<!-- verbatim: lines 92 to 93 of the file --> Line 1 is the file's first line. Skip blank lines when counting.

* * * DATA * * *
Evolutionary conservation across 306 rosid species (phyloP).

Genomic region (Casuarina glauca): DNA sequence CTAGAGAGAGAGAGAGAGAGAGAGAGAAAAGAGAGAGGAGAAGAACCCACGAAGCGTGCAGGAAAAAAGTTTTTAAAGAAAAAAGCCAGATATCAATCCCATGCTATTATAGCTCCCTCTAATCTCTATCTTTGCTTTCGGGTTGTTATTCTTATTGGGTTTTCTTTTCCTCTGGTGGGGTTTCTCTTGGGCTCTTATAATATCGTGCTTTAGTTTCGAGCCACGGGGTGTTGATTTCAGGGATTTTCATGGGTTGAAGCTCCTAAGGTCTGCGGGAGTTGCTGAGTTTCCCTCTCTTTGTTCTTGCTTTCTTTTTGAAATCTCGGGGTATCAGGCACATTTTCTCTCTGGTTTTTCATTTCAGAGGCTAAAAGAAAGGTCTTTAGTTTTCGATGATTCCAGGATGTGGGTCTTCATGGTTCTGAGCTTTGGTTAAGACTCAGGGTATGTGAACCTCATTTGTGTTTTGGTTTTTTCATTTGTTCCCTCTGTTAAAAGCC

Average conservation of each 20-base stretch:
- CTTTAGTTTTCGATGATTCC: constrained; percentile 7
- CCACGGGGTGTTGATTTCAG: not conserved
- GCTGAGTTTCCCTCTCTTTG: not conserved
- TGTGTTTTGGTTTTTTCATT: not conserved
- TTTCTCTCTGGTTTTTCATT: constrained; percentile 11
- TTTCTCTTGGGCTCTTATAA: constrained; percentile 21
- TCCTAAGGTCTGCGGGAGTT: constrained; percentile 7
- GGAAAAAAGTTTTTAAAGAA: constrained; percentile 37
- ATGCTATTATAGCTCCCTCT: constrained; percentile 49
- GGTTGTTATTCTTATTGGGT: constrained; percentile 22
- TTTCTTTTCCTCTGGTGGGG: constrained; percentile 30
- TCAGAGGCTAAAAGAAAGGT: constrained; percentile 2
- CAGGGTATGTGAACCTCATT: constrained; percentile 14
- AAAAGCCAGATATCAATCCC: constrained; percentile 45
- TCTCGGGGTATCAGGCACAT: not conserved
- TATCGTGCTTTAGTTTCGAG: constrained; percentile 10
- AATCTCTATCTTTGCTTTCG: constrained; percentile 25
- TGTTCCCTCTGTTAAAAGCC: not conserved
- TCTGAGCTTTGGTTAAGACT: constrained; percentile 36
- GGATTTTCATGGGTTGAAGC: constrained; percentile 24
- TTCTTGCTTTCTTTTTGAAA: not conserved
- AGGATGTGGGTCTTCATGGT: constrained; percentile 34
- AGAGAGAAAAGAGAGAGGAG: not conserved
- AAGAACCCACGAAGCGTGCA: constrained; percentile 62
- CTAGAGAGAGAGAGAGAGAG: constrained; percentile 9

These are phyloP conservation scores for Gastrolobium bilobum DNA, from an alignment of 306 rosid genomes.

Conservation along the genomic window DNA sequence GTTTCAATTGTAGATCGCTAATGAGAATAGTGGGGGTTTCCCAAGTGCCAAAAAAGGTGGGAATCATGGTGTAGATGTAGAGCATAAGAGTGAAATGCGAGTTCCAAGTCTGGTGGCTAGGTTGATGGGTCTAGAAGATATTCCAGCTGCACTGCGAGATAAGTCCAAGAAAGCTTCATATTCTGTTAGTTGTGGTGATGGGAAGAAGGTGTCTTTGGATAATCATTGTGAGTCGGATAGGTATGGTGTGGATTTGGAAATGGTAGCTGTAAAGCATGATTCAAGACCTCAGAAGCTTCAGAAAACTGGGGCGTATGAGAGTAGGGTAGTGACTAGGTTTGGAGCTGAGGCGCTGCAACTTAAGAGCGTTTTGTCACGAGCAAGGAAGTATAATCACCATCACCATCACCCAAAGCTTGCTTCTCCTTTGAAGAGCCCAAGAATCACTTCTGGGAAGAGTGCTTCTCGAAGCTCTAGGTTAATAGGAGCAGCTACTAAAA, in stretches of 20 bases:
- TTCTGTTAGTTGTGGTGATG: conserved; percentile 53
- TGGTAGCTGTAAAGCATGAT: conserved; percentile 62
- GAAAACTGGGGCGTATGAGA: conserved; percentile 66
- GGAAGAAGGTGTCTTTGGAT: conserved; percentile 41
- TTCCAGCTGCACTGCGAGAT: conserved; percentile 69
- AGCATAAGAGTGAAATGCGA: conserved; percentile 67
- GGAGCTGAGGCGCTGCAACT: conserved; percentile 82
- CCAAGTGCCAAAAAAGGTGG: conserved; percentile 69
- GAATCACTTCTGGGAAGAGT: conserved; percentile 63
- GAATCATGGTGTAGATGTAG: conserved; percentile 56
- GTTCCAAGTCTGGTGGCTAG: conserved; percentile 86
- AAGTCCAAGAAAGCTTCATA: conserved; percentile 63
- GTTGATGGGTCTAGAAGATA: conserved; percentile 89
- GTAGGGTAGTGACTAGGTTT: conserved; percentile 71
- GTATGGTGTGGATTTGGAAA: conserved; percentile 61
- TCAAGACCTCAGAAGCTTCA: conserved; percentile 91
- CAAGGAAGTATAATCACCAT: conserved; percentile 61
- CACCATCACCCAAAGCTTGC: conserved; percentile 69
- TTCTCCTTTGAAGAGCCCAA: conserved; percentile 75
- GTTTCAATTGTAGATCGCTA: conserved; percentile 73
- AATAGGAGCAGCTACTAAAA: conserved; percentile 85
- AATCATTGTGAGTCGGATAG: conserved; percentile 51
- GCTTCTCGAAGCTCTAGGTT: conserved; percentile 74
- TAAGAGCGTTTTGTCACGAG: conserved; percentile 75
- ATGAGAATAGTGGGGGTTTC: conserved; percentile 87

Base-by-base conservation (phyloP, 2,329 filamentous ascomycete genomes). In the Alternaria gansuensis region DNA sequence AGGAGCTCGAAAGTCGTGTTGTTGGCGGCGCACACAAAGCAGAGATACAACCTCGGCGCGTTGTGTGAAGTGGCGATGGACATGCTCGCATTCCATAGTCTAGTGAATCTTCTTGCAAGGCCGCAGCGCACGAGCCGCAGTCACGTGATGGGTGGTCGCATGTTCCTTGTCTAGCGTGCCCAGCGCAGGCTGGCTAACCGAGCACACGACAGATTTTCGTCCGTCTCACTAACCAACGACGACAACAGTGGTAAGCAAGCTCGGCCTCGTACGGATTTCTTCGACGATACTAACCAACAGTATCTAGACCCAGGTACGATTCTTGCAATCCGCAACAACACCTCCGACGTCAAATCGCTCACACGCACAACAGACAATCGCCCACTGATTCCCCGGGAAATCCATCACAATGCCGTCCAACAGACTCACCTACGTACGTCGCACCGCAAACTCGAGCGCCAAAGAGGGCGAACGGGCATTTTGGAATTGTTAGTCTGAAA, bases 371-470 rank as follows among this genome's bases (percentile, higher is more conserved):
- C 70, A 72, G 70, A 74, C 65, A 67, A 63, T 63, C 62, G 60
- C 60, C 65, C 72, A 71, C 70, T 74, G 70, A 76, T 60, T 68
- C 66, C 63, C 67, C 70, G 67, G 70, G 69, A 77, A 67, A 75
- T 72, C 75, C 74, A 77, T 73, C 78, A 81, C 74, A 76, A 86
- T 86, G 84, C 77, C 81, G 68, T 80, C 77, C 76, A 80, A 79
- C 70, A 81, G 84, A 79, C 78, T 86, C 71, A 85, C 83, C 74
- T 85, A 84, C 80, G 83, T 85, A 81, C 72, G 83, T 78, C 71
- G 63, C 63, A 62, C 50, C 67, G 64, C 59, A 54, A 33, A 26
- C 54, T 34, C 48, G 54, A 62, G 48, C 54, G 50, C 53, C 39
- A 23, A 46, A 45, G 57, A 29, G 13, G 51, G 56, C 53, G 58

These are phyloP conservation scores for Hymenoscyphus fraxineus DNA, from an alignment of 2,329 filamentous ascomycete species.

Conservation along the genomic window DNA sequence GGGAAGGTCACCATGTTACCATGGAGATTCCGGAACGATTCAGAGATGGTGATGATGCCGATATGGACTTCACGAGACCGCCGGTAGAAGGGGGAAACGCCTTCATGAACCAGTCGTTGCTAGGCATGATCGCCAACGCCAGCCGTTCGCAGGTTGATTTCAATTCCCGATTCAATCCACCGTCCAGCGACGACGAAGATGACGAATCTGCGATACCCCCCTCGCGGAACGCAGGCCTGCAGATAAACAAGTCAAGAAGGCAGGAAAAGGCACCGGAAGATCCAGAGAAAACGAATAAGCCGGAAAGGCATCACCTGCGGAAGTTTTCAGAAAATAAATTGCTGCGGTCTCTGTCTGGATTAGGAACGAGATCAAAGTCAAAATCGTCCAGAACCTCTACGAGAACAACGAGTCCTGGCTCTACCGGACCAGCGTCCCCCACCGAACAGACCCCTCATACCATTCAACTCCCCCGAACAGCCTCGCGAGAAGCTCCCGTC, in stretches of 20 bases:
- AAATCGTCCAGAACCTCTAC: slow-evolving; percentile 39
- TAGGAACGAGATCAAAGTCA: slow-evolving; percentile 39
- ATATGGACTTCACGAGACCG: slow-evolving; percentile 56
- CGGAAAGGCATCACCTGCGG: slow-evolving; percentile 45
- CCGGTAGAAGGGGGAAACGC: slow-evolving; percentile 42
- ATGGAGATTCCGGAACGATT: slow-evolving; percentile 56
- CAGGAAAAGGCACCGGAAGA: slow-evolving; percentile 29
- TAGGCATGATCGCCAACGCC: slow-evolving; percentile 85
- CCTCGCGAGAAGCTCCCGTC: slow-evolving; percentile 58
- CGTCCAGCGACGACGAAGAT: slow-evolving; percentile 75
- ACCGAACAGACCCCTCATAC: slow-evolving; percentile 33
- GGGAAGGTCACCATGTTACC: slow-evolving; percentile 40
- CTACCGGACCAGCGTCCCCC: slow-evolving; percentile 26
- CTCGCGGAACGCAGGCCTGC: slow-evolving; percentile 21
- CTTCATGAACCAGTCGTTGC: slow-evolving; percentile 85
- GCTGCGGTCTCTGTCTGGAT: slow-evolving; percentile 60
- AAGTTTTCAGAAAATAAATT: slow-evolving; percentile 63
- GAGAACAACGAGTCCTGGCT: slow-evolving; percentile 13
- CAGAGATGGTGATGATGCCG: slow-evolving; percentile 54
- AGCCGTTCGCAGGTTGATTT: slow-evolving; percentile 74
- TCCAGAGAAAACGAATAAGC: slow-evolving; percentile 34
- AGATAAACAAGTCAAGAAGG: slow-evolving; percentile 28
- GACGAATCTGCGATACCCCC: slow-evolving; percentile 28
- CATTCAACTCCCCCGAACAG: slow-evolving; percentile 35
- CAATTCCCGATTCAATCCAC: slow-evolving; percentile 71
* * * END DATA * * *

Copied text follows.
- CATTCAACTCCCCCGAACAG: slow-evolving; percentile 35
- CAATTCCCGATTCAATCCAC: slow-evolving; percentile 71